When I was a child, I recall my mother telling me that to live a successful life, you must do one thing every day that scares you. I remember not fully understanding this piece of advice’s magnitude or real significance, yet it still resonated. It’s funny, what stands out to us, what we remember, and why. Little did I know at the time that these words represented the very premise of the clinical work I do as an adult and how much it would change my patients’ lives, and mine for that matter. Choosing to do the scary things has never failed me, nor anyone I’ve ever worked with, and I am thus a huge advocate for venturing into fear.
I am a clinical psychologist specializing in obsessive-compulsive disorder. OCD is an often debilitating psychiatric disorder that consists of two main parts: obsessions, which are intrusive, unwanted thoughts, urges, or images that cause distress, and compulsions, the actions, often repetitive ones, that one engages in to alleviate the anxiety caused by the obsessions. For example, an individual with the contamination subtype of OCD might have intrusive thoughts (obsessions) that they have germs on them or could contract an illness if they touch a surface they perceive as contaminated. As a result, said individual may wash their hands or body excessively (compulsions) so as to feel clean and ease their anxiety about contracting illness. Obsessions and compulsions, in whatever form they may present, can interfere significantly with social or occupational functioning and overall quality of life.
Currently, the most effective treatment for OCD is a cognitive behavioral therapy called exposure and response prevention therapy (ERP). ERP consists of exposing people to what they fear and avoid, in a graded manner, so that they can discover that they can cope with the unknown better than they may have thought without escaping the feared situation. They also learn the difference between real and imagined threats or dangers. Or the way I like to put it, they learn what they’re made of. This is such an inspiring process to witness and be a part of because, in the context of OCD or life in general, so many of us underestimate what we’re made of, and we’re too afraid to push our limits to find out.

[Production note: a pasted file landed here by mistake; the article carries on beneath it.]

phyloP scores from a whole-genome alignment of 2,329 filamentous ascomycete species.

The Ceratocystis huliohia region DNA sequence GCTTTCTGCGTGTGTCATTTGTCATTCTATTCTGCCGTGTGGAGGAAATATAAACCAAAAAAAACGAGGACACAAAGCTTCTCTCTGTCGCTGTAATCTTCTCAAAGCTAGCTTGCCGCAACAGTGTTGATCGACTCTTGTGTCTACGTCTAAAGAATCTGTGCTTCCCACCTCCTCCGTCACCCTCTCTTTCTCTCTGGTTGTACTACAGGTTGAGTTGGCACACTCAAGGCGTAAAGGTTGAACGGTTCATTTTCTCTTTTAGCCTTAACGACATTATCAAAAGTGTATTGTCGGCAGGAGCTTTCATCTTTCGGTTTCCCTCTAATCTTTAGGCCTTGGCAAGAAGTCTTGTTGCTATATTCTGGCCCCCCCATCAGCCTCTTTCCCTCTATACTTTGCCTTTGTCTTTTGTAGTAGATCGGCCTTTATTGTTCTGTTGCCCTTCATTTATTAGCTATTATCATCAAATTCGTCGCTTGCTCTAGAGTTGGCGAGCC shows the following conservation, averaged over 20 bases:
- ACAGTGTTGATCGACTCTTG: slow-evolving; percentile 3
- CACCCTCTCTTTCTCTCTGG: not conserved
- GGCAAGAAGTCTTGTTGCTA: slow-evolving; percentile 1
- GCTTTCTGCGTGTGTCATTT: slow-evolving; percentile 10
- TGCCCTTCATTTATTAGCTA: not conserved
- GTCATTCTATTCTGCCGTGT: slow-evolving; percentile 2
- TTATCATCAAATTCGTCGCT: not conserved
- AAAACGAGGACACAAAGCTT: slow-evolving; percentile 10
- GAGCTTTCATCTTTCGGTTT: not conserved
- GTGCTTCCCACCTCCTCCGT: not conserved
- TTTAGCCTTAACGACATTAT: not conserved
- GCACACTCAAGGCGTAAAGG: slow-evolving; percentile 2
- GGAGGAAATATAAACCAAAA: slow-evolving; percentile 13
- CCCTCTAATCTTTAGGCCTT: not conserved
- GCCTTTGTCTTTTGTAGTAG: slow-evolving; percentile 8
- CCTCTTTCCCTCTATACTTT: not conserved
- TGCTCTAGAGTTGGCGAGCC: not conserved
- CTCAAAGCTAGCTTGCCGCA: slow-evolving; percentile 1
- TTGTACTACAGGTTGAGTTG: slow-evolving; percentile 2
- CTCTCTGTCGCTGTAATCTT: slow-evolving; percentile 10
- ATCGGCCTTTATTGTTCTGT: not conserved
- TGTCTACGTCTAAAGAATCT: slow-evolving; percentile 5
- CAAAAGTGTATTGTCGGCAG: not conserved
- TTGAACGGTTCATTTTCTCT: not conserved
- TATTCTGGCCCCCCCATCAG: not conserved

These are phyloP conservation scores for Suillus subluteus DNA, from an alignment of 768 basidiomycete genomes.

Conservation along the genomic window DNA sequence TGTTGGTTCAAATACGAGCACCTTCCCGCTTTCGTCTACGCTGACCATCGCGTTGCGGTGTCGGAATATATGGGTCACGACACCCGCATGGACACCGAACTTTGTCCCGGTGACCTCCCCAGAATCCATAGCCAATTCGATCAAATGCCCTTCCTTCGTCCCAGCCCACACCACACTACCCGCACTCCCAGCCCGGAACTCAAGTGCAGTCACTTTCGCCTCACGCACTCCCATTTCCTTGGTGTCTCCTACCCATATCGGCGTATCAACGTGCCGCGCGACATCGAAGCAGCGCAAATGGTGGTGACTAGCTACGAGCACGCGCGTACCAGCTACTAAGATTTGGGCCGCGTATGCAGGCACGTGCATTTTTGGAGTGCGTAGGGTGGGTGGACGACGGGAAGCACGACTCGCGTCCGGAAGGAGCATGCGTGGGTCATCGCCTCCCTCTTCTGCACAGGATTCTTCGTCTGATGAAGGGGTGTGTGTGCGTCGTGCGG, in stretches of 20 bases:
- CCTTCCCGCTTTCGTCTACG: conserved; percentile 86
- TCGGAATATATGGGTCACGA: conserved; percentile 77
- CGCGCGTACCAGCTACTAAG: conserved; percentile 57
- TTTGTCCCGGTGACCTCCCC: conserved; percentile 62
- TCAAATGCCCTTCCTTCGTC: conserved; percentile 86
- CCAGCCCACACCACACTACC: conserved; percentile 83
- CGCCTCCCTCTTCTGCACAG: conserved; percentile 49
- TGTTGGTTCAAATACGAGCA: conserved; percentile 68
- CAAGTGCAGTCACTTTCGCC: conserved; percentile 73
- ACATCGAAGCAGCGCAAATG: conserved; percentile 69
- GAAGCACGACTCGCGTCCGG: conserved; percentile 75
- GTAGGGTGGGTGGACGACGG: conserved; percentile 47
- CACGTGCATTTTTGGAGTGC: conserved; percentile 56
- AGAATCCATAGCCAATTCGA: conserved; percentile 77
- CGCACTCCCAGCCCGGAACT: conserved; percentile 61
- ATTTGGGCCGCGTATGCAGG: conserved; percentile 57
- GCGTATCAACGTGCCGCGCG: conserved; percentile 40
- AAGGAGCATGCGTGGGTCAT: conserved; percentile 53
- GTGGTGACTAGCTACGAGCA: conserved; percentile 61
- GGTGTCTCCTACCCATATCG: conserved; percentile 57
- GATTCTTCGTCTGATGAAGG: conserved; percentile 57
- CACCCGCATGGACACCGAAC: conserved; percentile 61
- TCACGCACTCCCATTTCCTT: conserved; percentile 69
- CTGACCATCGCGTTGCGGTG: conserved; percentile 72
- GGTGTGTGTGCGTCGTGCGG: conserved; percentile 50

The best things I’ve ever done in my life have been the scariest. They’ve entailed a ton of uncertainty. For example, I was the last person people ever thought would move to a different country to pursue a doctoral degree. I was a homebody, close to my family and friends. I clung to the comforts and stability of home and tended to never veer too far from what felt safe. One day, I took a leap of faith, not knowing if I’d hack it or fail miserably, and today, the only uncertainty I can’t imagine living with is that of not knowing if I were capable. Over a decade later, I’ve opened a clinic where I get to watch others take their own leaps into the unknown toward the lives they dream of. Every day in my office, I see the strongest, most courageous part of the human spirit that I truly believe exists within all of us. My patients only reinforce my initial decision and serve as inspirational reminders that the lives we dream of lie beyond what we fear. They serve as reminders that embracing the unknown is the key ingredient in growth, and thus, the key ingredient of the realized dream, whether that means overcoming an anxiety disorder, starting a business, running a marathon, or writing a New York Times best seller.
While my mother can’t pinpoint exactly where she first heard this piece of advice, likely from my grandfather, the direct quote is attributed to Mary Schmich, a columnist for the Chicago Tribune. Some version of it has been attributed to a number of notable writers or historical figures such as Eleanor Roosevelt, Helen Keller, and Ralph Waldo Emerson, who rose to have great influence in their life and time. This makes sense, as I would venture to say that anyone who has ever made a significant change in this world felt fear or some level of uncertainty at first – the only difference between them and others is that they never let it stop them.
Lori Merling is a licensed clinical psychologist and founding clinical director, The Sydney Merling Center for OCD and Anxiety at Telstone IOP, where she treats OCD, OC-spectrum, and anxiety disorders. She can also be reached on Facebook and Instagram.
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